In interviews With Maclean’s, some of the industry’s most prominent voices are now sounding the alarm—warning that their industry is in dire straits, and that Telefilm Canada, its federal funding agency, is dangerously adrift. One of those voices is actordirector Paul Gross.“Telefilm is floundering,” he says. “It’s a public service, paid for by the Canadian people. But we are not making movies that people want to see. If we made roads that nobody wanted to drive on, that would be hard to defend as a public service.”
On a warm spring afternoon, clad in a torn black leather jacket, Gross enjoys a coffee and cigarette on a patio café around the corner from his Toronto home. He looks very much a movie star. But he’s a living embodiment of our failure to create a star system, the exception that proves the rule. At 46, this significant talent—who made his name as a Mountie on TV’s Due South and turned his back on American network offers so he could remain in Canada—has learned to create his own opportunities.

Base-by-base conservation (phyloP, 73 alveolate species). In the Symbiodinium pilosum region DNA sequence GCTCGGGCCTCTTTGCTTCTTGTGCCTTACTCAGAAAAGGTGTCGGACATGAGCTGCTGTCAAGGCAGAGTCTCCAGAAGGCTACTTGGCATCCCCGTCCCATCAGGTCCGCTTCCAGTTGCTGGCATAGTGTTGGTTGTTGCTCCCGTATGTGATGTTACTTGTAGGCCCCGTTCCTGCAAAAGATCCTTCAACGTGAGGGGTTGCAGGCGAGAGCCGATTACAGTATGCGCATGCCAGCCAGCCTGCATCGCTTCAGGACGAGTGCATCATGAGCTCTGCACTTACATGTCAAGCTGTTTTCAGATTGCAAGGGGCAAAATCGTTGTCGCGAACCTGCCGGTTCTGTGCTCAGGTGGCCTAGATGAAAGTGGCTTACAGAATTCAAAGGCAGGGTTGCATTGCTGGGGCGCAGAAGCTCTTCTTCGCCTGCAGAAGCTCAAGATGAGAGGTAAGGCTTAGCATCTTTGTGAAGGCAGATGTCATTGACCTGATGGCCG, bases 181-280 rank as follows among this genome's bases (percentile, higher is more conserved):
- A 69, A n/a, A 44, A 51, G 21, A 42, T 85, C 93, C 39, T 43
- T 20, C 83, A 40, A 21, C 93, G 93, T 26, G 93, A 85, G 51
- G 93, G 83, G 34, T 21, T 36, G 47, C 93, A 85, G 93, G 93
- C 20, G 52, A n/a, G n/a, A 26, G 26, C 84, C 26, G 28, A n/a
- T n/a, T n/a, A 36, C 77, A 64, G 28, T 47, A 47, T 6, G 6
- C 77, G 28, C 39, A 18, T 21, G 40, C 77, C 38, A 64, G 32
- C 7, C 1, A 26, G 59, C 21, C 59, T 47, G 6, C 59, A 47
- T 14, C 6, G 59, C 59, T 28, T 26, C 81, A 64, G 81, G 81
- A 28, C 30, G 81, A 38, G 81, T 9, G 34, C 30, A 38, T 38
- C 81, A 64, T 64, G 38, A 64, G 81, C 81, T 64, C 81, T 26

He wrote, directed and starred in one of English Canada’s rare big-screen successes, 2002’s Men With Brooms. And now he’s trying to mount a $17-million, all-Canadian production called Passchendaele, a First World War romantic epic on which he’ll again serve as writer, director and star. It’s unprecedented to attempt a Canadian movie on that scale without resorting to an international coproduction. Planning to shoot in Alberta, Gross has secured a $5.5-million pledge from Premier Ralph Klein. In addition to private investment, he’s looking for $3.5 million from Telefilm. But, on his quest to forge a populist Canadian cinema, Gross is not afraid to bite the hand that funds him.
Recalling a conversation with Telefilm executive-director Wayne Clarkson, Gross says, “Wayne’s argument was if we wanted to make just commercial movies, we’d end up making Dumb & Dumber. But we should be so lucky as to make Dumb & Dumber. It takes a certain kind of cinematic courage to stick your tongue to a pole for two minutes and
hope the audience doesn’t leave. Why are the giants of cinematic comedy—Jim Carrey, Mike Myers—not making movies here? Because there’s absoutely no room for someone like that in our system. Telefilm wouldn’t consider in a billion years a movie where someone sticks his tongue to a pole.”